Asteroid Itokawa sample study provides fresh insights on how Earth got so much water

Asteroid Itokawa samples were collected by the Japanese Hayabusa mission in 2005 and delivered to Earth in 2010. 
Mrigakshi Dixit
Asteroid Itokawa as seen by the Hayabusa spacecraft
Asteroid Itokawa as seen by the Hayabusa spacecraft

The University of Arizona 

In the entire solar system, our blue world turned out to be one lucky planet. Water on any planet distant from the Sun will turn to ice, while the ones closer to the star will barely hold on to water.  

The Earth is perfectly positioned in relation to the Sun, allowing liquid water to exist. 

But how did so much water come to exist on Earth in the first place? Scientists have been actively searching for sources and associated evidence. One of the most reigning sources has been asteroids that delivered water to Earth's surface. 

A team of astronomers from the University of Arizona has now narrowed down a type of asteroid that — in addition to other sources — may have brought a large amount of water to Earth

Presence of tiny salt crystals  

Asteroid Itokawa samples were collected by Japan's Hayabusa mission in 2005 and delivered to Earth in 2010. 

The team studied these samples using various techniques, including an electron microscope. 

The existence of tiny salt crystals of sodium chloride (table salt) was discovered in the samples of this peanut-shaped S-type asteroid. When the sample was examined under a microscope, the small particles were noted to be about 150 micrometers in diameter — roughly twice the diameter of a human hair. 

The researchers believe that these crystals could have developed only in the presence of liquid water.

Another noteworthy element of this research is that S-type asteroids are often devoid of water-bearing materials. However, these types of near-Earth asteroids are common in space. 

However, the discovery of sodium chloride suggests that S-type asteroids may contain far more water than previously thought. And may not be as dry as previously imagined.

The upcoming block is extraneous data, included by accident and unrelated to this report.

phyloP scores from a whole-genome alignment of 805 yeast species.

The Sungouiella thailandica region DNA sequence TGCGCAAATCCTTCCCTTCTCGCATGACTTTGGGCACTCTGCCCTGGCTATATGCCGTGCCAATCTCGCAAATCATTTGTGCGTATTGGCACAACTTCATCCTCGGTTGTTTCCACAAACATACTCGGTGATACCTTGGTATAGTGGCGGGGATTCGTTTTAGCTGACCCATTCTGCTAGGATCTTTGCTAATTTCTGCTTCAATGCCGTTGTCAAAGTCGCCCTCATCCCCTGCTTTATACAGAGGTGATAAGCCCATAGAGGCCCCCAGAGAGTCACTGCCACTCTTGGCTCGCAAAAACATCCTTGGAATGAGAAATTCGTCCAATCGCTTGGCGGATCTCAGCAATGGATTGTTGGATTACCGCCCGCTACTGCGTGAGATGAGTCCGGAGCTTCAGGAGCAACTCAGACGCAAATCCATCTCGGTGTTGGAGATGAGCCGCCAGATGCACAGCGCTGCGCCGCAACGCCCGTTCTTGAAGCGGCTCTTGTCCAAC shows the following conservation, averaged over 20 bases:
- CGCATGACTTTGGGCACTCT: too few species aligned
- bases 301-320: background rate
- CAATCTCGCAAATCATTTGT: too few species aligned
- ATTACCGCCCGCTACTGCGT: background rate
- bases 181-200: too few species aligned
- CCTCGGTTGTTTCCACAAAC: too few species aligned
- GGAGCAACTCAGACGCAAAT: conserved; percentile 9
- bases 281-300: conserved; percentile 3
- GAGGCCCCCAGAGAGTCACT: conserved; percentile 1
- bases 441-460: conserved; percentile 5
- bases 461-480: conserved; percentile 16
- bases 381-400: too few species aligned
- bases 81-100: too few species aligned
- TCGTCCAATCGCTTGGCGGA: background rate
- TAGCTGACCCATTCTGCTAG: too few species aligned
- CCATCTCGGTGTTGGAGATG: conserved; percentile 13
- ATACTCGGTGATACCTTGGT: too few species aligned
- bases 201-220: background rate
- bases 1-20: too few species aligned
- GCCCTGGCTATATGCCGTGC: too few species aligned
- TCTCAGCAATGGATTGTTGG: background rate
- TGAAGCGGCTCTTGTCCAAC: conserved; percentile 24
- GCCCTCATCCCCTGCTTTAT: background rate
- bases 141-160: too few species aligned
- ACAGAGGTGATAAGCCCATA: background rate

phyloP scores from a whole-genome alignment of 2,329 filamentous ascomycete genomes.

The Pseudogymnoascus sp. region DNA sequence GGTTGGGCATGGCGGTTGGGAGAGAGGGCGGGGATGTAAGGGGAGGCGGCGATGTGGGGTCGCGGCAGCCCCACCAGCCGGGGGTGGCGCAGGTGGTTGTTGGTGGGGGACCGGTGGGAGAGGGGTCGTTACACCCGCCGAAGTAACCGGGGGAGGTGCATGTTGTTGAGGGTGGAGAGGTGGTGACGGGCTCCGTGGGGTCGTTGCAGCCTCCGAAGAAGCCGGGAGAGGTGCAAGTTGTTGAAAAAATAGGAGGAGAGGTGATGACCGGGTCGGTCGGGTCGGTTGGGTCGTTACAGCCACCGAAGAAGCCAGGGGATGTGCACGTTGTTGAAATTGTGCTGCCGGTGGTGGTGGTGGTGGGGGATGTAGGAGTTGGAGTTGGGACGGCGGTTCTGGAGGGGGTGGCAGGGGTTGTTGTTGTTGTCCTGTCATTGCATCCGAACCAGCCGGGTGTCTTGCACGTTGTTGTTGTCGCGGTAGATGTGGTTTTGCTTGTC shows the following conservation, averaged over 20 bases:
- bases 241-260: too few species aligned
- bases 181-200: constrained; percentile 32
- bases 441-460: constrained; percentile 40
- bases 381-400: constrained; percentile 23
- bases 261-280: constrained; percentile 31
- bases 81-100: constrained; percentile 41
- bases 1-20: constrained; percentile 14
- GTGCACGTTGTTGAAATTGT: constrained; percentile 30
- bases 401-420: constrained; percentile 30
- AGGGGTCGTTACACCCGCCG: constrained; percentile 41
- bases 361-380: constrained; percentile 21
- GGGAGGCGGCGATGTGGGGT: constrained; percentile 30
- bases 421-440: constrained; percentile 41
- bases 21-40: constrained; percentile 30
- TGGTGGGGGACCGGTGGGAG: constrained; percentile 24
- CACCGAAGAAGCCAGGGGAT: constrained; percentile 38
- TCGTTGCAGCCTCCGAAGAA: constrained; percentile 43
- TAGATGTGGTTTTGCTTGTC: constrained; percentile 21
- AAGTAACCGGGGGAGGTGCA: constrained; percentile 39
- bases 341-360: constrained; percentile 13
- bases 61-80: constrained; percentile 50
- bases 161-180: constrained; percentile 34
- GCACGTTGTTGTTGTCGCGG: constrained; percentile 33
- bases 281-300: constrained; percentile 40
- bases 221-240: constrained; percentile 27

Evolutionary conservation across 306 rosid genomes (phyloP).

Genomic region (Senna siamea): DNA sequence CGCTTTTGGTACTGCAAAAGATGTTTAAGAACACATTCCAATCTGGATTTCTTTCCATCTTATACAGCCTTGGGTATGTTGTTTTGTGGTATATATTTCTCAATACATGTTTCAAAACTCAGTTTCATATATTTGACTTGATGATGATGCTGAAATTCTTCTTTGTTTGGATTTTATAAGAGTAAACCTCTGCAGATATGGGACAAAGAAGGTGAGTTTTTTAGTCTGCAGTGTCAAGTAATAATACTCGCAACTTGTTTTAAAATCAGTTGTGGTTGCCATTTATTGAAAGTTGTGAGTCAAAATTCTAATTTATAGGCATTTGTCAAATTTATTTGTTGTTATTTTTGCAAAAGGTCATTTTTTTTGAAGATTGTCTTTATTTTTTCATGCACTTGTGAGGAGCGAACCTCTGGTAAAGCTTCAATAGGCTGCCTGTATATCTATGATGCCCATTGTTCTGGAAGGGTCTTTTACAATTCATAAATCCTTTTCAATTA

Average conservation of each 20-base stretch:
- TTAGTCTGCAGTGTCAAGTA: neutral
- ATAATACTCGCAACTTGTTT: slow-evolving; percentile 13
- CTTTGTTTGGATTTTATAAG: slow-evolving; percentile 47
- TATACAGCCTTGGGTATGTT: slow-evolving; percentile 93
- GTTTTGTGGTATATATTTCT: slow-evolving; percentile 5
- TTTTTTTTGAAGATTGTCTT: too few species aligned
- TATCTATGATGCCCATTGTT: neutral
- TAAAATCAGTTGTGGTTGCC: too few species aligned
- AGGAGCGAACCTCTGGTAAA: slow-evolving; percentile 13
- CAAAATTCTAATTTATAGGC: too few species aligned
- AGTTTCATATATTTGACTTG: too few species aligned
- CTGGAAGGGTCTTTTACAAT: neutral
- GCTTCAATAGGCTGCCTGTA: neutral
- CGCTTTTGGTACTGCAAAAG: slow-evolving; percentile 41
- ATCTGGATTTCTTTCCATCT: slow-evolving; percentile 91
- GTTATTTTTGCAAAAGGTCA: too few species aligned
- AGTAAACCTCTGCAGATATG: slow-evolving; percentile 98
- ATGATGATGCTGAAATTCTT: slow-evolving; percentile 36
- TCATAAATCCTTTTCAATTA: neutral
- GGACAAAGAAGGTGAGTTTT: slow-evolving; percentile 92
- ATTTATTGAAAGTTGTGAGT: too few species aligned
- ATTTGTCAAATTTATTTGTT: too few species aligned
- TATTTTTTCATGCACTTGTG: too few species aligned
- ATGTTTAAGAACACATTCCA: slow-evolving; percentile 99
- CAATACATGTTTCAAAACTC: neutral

It has been widely assumed that organic-rich C-type asteroids were one of the primary sources of water on Earth. 

"The most likely scenario is that comets or another type of asteroid known as C-type asteroids, which resided farther out in the solar nebula, migrated inward and delivered their watery cargo by impacting the young Earth,” said Tom Zega, the study's senior author, in an official release

The findings suggest that this population of asteroids might have delivered some amount of water during the planet's early years. 

How this asteroid got Sodium chloride

Itokawa is approximately 2,000 feet long and 750 feet in diameter and is thought to be a fragment of a larger parent asteroid. 

“It is conceivable that frozen water and frozen hydrogen chloride could have accumulated there [parent body], and that naturally occurring decay of radioactive elements and frequent bombardment by meteorites during the solar system's early days could have provided enough heat to sustain hydrothermal processes involving liquid water,” explained the official release. 

The parent body eventually split up into smaller bits, resulting in the formation of Itokawa.

"If it now turns out that the most common asteroids may be much 'wetter' than we thought, that will make the water delivery hypothesis by asteroids even more plausible," said Zega. 

Water covers over 70 percent of our planet's surface. Finding how water arrived on Earth is important to understand how and when life started to flourish on Earth. 

The results have been published in Nature Astronomy.

Study abstract:

Carbonaceous chondrites contain widespread mineralogical evidence for water–rock interactions, indicating that the C-type asteroids from which they are derived had active hydrothermal systems. In comparison, ordinary chondrites contain secondary minerals that are predominantly anhydrous, suggesting that their parent S-type asteroids were relatively dry. The returned particles from the Hayabusa Mission allow us to probe directly the alteration history of S-type asteroid Itokawa. Here we report nanometre-sized NaCl crystals identified in the interior of an Itokawa particle. These crystals are intimately associated with secondary albitic plagioclase, indicating coupled formation. The NaCl most likely formed through precipitation from an aqueous fluid prior to complete metamorphic dehydration on asteroid Itokawa. Our results therefore imply that asteroid Itokawa supported an active hydrothermal system and suggest that the once-hydrated S-type asteroids could have potentially delivered water to terrestrial planets.

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